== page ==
Also, today he broached an idea that a few of us had tossed around but, this being only the second official seminar day, were too shy or intimidated to suggest -- the possibility that W. B. Yeats had Asperger's Syndrome, or at least borderline high-functioning autism. We had been talking about Yeats' lack of affect, inability to form lasting relationships, obsession with repetition and patterns, and general pitilessness toward other human beings in seminar session this morning. (Turns out that the more you know about Yeats, the less you like him. Then you start to see that the things you want to like him for -- like his poetic genius -- and the things you dislike him for -- the symptoms mentioned above, his unfailing faith in hierarchical social systems and brief support of Fascism, his obsession with finding the pattern of the universe to the point of irrationality, his over-the-top pursuit of spiritualism -- when taken together could indicate more than just average personality quirks.) It's not everyday that you hear an academic allow, let alone introduce, such an idea about one of the great literary masters -- it kind of makes sense that he waited until the pub to bring it in. Even more interesting is that my suite-mate, the adorable and maternal Mother S---, had mentioned that same possibility to me in conversation the previous evening, but when TB--- said it, we both sat there open-mouthed for a second, before recollecting ourselves and jumping into the discussion.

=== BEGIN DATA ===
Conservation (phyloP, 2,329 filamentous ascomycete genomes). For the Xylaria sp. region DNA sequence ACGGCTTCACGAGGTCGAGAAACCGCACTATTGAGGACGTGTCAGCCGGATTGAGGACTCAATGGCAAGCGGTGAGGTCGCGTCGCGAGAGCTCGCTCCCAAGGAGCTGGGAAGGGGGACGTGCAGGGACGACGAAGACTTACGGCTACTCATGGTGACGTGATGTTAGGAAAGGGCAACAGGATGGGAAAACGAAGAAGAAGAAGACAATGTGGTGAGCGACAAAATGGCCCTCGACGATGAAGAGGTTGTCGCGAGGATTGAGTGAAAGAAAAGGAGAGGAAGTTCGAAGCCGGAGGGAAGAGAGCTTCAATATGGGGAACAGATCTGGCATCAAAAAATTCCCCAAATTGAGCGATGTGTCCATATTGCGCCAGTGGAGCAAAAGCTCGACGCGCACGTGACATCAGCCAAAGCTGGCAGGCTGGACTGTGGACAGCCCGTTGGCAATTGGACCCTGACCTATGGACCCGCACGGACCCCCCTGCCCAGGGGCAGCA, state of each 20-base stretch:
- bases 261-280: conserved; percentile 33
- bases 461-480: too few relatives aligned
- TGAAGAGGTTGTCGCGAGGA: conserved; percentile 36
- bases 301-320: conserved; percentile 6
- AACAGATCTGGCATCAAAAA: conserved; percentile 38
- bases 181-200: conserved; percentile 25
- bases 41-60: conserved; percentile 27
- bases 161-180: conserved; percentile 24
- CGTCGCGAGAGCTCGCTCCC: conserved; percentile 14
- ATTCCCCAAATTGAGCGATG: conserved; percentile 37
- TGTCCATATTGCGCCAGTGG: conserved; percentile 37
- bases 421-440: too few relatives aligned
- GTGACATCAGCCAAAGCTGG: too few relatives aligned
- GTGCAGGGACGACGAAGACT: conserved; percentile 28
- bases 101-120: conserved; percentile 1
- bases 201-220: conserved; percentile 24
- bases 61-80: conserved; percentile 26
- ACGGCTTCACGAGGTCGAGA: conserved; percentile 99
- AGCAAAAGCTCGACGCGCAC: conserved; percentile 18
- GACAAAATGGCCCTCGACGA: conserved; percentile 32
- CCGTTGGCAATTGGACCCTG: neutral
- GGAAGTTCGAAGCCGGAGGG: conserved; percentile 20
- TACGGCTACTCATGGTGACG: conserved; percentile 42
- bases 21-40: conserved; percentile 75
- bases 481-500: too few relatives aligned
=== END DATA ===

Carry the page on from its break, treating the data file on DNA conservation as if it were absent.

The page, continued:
After that topic had been talked about for a while, with quite a bit of assent, I offered the theory (and it is someone's theory, but I have no idea whose) that neurological defect or what we might call mental illness is actually necessary for true genius, particularly artistic genius. This instantly offended Academic A---, who snapped "Obviously you are not an artist." At first I just laughed and said, "nah, but I am pretty defective" (it's amazing how quickly I got used to offending A---, since it is so easy to do -- just can't seem to help it), but when that seemed to make the offense worse, I leaned over to her and said "Look, I may not be an artist, but I do have a family that is chock-full of mental illness," just to be clear that I wasn't harshing on mentally ill people. At that point, however, TB--- overheard me and said something to the equivalent of "Don't we all" and then turned the discussion to safer topics.